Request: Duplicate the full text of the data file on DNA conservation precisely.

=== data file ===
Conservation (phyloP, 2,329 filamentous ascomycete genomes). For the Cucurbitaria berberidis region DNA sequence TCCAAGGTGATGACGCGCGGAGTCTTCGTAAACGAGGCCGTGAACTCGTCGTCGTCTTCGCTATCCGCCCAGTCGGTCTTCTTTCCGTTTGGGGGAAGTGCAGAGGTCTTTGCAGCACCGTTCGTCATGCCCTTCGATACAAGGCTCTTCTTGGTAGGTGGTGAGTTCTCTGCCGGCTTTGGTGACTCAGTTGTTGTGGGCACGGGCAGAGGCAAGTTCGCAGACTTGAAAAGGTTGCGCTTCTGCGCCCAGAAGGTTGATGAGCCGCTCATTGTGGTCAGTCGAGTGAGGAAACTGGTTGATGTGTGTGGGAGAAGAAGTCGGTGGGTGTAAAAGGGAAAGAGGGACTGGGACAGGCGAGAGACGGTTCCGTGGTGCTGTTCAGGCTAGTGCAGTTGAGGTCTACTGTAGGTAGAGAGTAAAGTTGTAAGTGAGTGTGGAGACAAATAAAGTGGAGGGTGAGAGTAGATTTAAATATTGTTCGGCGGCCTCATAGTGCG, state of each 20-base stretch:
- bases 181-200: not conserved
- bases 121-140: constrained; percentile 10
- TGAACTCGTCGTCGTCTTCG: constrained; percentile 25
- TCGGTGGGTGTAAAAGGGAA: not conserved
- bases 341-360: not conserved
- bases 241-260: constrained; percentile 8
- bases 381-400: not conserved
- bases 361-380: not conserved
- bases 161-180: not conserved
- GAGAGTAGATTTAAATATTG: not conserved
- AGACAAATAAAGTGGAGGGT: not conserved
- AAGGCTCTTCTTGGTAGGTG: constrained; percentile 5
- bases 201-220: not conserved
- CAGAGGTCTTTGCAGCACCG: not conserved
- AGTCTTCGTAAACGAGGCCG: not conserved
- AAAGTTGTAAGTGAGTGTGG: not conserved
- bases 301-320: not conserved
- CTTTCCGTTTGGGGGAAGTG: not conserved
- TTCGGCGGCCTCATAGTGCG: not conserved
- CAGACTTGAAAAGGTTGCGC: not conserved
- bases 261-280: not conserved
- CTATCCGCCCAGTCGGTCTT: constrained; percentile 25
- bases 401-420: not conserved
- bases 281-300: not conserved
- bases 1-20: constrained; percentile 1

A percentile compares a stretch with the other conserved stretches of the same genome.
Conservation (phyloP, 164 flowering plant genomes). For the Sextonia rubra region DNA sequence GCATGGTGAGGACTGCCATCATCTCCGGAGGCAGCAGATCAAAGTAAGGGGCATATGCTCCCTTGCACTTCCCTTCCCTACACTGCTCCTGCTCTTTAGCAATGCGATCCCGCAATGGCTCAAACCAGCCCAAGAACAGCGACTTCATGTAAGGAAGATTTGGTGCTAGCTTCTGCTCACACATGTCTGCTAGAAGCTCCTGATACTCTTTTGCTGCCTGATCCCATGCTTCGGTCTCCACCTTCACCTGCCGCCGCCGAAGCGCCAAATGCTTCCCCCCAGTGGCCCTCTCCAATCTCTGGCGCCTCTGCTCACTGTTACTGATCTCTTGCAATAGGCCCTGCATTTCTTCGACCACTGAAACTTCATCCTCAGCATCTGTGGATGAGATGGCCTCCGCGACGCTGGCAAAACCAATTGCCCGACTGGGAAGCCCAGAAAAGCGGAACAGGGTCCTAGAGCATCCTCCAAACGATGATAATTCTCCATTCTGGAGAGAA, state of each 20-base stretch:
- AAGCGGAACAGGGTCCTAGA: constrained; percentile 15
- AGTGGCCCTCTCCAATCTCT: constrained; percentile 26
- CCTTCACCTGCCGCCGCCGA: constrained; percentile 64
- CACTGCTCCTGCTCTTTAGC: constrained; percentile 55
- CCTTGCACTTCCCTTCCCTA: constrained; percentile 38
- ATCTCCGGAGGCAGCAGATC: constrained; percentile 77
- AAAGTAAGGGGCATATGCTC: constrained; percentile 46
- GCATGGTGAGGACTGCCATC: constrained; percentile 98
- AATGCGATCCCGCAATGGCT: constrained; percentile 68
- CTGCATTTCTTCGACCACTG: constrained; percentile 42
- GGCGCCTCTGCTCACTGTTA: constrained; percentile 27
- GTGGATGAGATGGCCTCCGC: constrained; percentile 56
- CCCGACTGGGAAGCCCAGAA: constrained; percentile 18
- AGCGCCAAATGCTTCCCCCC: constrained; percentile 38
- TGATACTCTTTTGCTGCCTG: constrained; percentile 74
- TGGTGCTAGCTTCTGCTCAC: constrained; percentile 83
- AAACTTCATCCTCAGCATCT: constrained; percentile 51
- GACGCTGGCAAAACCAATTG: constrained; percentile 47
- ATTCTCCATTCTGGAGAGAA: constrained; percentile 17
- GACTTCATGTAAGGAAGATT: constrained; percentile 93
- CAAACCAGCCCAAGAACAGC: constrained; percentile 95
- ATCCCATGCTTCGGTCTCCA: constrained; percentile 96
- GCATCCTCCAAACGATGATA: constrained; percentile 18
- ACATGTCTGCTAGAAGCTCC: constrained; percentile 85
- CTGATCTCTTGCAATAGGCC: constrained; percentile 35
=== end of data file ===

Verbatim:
Conservation (phyloP, 2,329 filamentous ascomycete genomes). For the Cucurbitaria berberidis region DNA sequence TCCAAGGTGATGACGCGCGGAGTCTTCGTAAACGAGGCCGTGAACTCGTCGTCGTCTTCGCTATCCGCCCAGTCGGTCTTCTTTCCGTTTGGGGGAAGTGCAGAGGTCTTTGCAGCACCGTTCGTCATGCCCTTCGATACAAGGCTCTTCTTGGTAGGTGGTGAGTTCTCTGCCGGCTTTGGTGACTCAGTTGTTGTGGGCACGGGCAGAGGCAAGTTCGCAGACTTGAAAAGGTTGCGCTTCTGCGCCCAGAAGGTTGATGAGCCGCTCATTGTGGTCAGTCGAGTGAGGAAACTGGTTGATGTGTGTGGGAGAAGAAGTCGGTGGGTGTAAAAGGGAAAGAGGGACTGGGACAGGCGAGAGACGGTTCCGTGGTGCTGTTCAGGCTAGTGCAGTTGAGGTCTACTGTAGGTAGAGAGTAAAGTTGTAAGTGAGTGTGGAGACAAATAAAGTGGAGGGTGAGAGTAGATTTAAATATTGTTCGGCGGCCTCATAGTGCG, state of each 20-base stretch:
- bases 181-200: not conserved
- bases 121-140: constrained; percentile 10
- TGAACTCGTCGTCGTCTTCG: constrained; percentile 25
- TCGGTGGGTGTAAAAGGGAA: not conserved
- bases 341-360: not conserved
- bases 241-260: constrained; percentile 8
- bases 381-400: not conserved
- bases 361-380: not conserved
- bases 161-180: not conserved
- GAGAGTAGATTTAAATATTG: not conserved
- AGACAAATAAAGTGGAGGGT: not conserved
- AAGGCTCTTCTTGGTAGGTG: constrained; percentile 5
- bases 201-220: not conserved
- CAGAGGTCTTTGCAGCACCG: not conserved
- AGTCTTCGTAAACGAGGCCG: not conserved
- AAAGTTGTAAGTGAGTGTGG: not conserved
- bases 301-320: not conserved
- CTTTCCGTTTGGGGGAAGTG: not conserved
- TTCGGCGGCCTCATAGTGCG: not conserved
- CAGACTTGAAAAGGTTGCGC: not conserved
- bases 261-280: not conserved
- CTATCCGCCCAGTCGGTCTT: constrained; percentile 25
- bases 401-420: not conserved
- bases 281-300: not conserved
- bases 1-20: constrained; percentile 1

A percentile compares a stretch with the other conserved stretches of the same genome.
Conservation (phyloP, 164 flowering plant genomes). For the Sextonia rubra region DNA sequence GCATGGTGAGGACTGCCATCATCTCCGGAGGCAGCAGATCAAAGTAAGGGGCATATGCTCCCTTGCACTTCCCTTCCCTACACTGCTCCTGCTCTTTAGCAATGCGATCCCGCAATGGCTCAAACCAGCCCAAGAACAGCGACTTCATGTAAGGAAGATTTGGTGCTAGCTTCTGCTCACACATGTCTGCTAGAAGCTCCTGATACTCTTTTGCTGCCTGATCCCATGCTTCGGTCTCCACCTTCACCTGCCGCCGCCGAAGCGCCAAATGCTTCCCCCCAGTGGCCCTCTCCAATCTCTGGCGCCTCTGCTCACTGTTACTGATCTCTTGCAATAGGCCCTGCATTTCTTCGACCACTGAAACTTCATCCTCAGCATCTGTGGATGAGATGGCCTCCGCGACGCTGGCAAAACCAATTGCCCGACTGGGAAGCCCAGAAAAGCGGAACAGGGTCCTAGAGCATCCTCCAAACGATGATAATTCTCCATTCTGGAGAGAA, state of each 20-base stretch:
- AAGCGGAACAGGGTCCTAGA: constrained; percentile 15
- AGTGGCCCTCTCCAATCTCT: constrained; percentile 26
- CCTTCACCTGCCGCCGCCGA: constrained; percentile 64
- CACTGCTCCTGCTCTTTAGC: constrained; percentile 55
- CCTTGCACTTCCCTTCCCTA: constrained; percentile 38
- ATCTCCGGAGGCAGCAGATC: constrained; percentile 77
- AAAGTAAGGGGCATATGCTC: constrained; percentile 46
- GCATGGTGAGGACTGCCATC: constrained; percentile 98
- AATGCGATCCCGCAATGGCT: constrained; percentile 68
- CTGCATTTCTTCGACCACTG: constrained; percentile 42
- GGCGCCTCTGCTCACTGTTA: constrained; percentile 27
- GTGGATGAGATGGCCTCCGC: constrained; percentile 56
- CCCGACTGGGAAGCCCAGAA: constrained; percentile 18
- AGCGCCAAATGCTTCCCCCC: constrained; percentile 38
- TGATACTCTTTTGCTGCCTG: constrained; percentile 74
- TGGTGCTAGCTTCTGCTCAC: constrained; percentile 83
- AAACTTCATCCTCAGCATCT: constrained; percentile 51
- GACGCTGGCAAAACCAATTG: constrained; percentile 47
- ATTCTCCATTCTGGAGAGAA: constrained; percentile 17
- GACTTCATGTAAGGAAGATT: constrained; percentile 93
- CAAACCAGCCCAAGAACAGC: constrained; percentile 95
- ATCCCATGCTTCGGTCTCCA: constrained; percentile 96
- GCATCCTCCAAACGATGATA: constrained; percentile 18
- ACATGTCTGCTAGAAGCTCC: constrained; percentile 85
- CTGATCTCTTGCAATAGGCC: constrained; percentile 35